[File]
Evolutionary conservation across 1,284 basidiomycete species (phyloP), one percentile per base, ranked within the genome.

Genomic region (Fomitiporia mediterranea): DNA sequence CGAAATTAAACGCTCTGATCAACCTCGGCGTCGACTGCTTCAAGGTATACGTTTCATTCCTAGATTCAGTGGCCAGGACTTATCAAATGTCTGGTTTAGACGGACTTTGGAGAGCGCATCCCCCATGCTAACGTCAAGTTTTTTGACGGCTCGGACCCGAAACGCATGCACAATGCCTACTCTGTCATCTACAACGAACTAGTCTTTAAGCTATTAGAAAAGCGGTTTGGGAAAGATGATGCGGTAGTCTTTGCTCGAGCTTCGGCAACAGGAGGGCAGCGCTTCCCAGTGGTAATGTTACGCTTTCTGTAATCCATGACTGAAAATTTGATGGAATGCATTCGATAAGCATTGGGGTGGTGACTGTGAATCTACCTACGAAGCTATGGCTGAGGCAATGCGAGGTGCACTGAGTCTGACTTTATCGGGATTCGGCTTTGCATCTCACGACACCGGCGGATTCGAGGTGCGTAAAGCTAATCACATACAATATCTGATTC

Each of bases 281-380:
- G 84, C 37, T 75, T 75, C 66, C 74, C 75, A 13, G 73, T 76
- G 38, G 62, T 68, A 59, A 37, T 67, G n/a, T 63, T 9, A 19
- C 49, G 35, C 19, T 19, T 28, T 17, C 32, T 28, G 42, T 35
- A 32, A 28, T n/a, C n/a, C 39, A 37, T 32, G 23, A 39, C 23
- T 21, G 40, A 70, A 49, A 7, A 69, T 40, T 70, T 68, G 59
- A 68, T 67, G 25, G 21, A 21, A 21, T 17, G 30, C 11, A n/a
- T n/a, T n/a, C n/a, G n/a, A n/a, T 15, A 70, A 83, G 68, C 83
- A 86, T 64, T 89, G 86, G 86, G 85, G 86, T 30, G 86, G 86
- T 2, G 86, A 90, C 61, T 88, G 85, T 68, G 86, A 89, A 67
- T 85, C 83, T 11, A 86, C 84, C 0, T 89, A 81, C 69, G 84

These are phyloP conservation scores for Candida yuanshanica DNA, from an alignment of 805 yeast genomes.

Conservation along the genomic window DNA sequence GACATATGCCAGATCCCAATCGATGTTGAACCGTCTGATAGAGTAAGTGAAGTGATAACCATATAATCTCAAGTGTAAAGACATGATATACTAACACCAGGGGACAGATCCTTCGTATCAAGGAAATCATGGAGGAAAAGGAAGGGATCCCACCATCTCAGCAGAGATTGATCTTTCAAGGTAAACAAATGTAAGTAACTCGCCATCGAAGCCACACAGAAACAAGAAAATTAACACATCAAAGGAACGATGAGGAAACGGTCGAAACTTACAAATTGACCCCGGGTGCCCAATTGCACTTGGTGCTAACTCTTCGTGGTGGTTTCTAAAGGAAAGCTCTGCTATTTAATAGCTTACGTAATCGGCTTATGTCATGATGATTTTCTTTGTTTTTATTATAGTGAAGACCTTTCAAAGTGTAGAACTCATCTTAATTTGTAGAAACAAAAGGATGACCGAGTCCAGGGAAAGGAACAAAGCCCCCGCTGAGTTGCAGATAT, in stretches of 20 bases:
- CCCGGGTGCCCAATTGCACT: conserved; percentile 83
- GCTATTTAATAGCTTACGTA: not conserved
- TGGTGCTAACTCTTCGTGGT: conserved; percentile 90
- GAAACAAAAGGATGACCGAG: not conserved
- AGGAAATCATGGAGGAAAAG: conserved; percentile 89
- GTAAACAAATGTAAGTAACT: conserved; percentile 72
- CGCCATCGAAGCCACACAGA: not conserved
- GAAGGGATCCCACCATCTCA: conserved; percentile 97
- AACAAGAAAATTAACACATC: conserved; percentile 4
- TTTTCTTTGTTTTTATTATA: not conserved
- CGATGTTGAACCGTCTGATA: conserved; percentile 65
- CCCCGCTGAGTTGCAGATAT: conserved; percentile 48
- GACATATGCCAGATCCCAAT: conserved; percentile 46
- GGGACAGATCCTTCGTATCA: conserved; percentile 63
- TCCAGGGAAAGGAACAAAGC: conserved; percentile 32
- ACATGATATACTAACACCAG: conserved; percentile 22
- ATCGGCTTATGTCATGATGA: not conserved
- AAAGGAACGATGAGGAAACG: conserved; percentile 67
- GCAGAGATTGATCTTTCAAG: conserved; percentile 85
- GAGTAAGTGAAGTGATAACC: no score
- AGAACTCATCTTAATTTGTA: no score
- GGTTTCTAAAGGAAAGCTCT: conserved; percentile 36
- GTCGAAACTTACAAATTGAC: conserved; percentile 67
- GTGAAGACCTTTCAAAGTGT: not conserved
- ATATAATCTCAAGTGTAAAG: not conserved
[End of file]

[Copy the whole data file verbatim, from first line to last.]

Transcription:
Evolutionary conservation across 1,284 basidiomycete species (phyloP), one percentile per base, ranked within the genome.

Genomic region (Fomitiporia mediterranea): DNA sequence CGAAATTAAACGCTCTGATCAACCTCGGCGTCGACTGCTTCAAGGTATACGTTTCATTCCTAGATTCAGTGGCCAGGACTTATCAAATGTCTGGTTTAGACGGACTTTGGAGAGCGCATCCCCCATGCTAACGTCAAGTTTTTTGACGGCTCGGACCCGAAACGCATGCACAATGCCTACTCTGTCATCTACAACGAACTAGTCTTTAAGCTATTAGAAAAGCGGTTTGGGAAAGATGATGCGGTAGTCTTTGCTCGAGCTTCGGCAACAGGAGGGCAGCGCTTCCCAGTGGTAATGTTACGCTTTCTGTAATCCATGACTGAAAATTTGATGGAATGCATTCGATAAGCATTGGGGTGGTGACTGTGAATCTACCTACGAAGCTATGGCTGAGGCAATGCGAGGTGCACTGAGTCTGACTTTATCGGGATTCGGCTTTGCATCTCACGACACCGGCGGATTCGAGGTGCGTAAAGCTAATCACATACAATATCTGATTC

Each of bases 281-380:
- G 84, C 37, T 75, T 75, C 66, C 74, C 75, A 13, G 73, T 76
- G 38, G 62, T 68, A 59, A 37, T 67, G n/a, T 63, T 9, A 19
- C 49, G 35, C 19, T 19, T 28, T 17, C 32, T 28, G 42, T 35
- A 32, A 28, T n/a, C n/a, C 39, A 37, T 32, G 23, A 39, C 23
- T 21, G 40, A 70, A 49, A 7, A 69, T 40, T 70, T 68, G 59
- A 68, T 67, G 25, G 21, A 21, A 21, T 17, G 30, C 11, A n/a
- T n/a, T n/a, C n/a, G n/a, A n/a, T 15, A 70, A 83, G 68, C 83
- A 86, T 64, T 89, G 86, G 86, G 85, G 86, T 30, G 86, G 86
- T 2, G 86, A 90, C 61, T 88, G 85, T 68, G 86, A 89, A 67
- T 85, C 83, T 11, A 86, C 84, C 0, T 89, A 81, C 69, G 84

These are phyloP conservation scores for Candida yuanshanica DNA, from an alignment of 805 yeast genomes.

Conservation along the genomic window DNA sequence GACATATGCCAGATCCCAATCGATGTTGAACCGTCTGATAGAGTAAGTGAAGTGATAACCATATAATCTCAAGTGTAAAGACATGATATACTAACACCAGGGGACAGATCCTTCGTATCAAGGAAATCATGGAGGAAAAGGAAGGGATCCCACCATCTCAGCAGAGATTGATCTTTCAAGGTAAACAAATGTAAGTAACTCGCCATCGAAGCCACACAGAAACAAGAAAATTAACACATCAAAGGAACGATGAGGAAACGGTCGAAACTTACAAATTGACCCCGGGTGCCCAATTGCACTTGGTGCTAACTCTTCGTGGTGGTTTCTAAAGGAAAGCTCTGCTATTTAATAGCTTACGTAATCGGCTTATGTCATGATGATTTTCTTTGTTTTTATTATAGTGAAGACCTTTCAAAGTGTAGAACTCATCTTAATTTGTAGAAACAAAAGGATGACCGAGTCCAGGGAAAGGAACAAAGCCCCCGCTGAGTTGCAGATAT, in stretches of 20 bases:
- CCCGGGTGCCCAATTGCACT: conserved; percentile 83
- GCTATTTAATAGCTTACGTA: not conserved
- TGGTGCTAACTCTTCGTGGT: conserved; percentile 90
- GAAACAAAAGGATGACCGAG: not conserved
- AGGAAATCATGGAGGAAAAG: conserved; percentile 89
- GTAAACAAATGTAAGTAACT: conserved; percentile 72
- CGCCATCGAAGCCACACAGA: not conserved
- GAAGGGATCCCACCATCTCA: conserved; percentile 97
- AACAAGAAAATTAACACATC: conserved; percentile 4
- TTTTCTTTGTTTTTATTATA: not conserved
- CGATGTTGAACCGTCTGATA: conserved; percentile 65
- CCCCGCTGAGTTGCAGATAT: conserved; percentile 48
- GACATATGCCAGATCCCAAT: conserved; percentile 46
- GGGACAGATCCTTCGTATCA: conserved; percentile 63
- TCCAGGGAAAGGAACAAAGC: conserved; percentile 32
- ACATGATATACTAACACCAG: conserved; percentile 22
- ATCGGCTTATGTCATGATGA: not conserved
- AAAGGAACGATGAGGAAACG: conserved; percentile 67
- GCAGAGATTGATCTTTCAAG: conserved; percentile 85
- GAGTAAGTGAAGTGATAACC: no score
- AGAACTCATCTTAATTTGTA: no score
- GGTTTCTAAAGGAAAGCTCT: conserved; percentile 36
- GTCGAAACTTACAAATTGAC: conserved; percentile 67
- GTGAAGACCTTTCAAAGTGT: not conserved
- ATATAATCTCAAGTGTAAAG: not conserved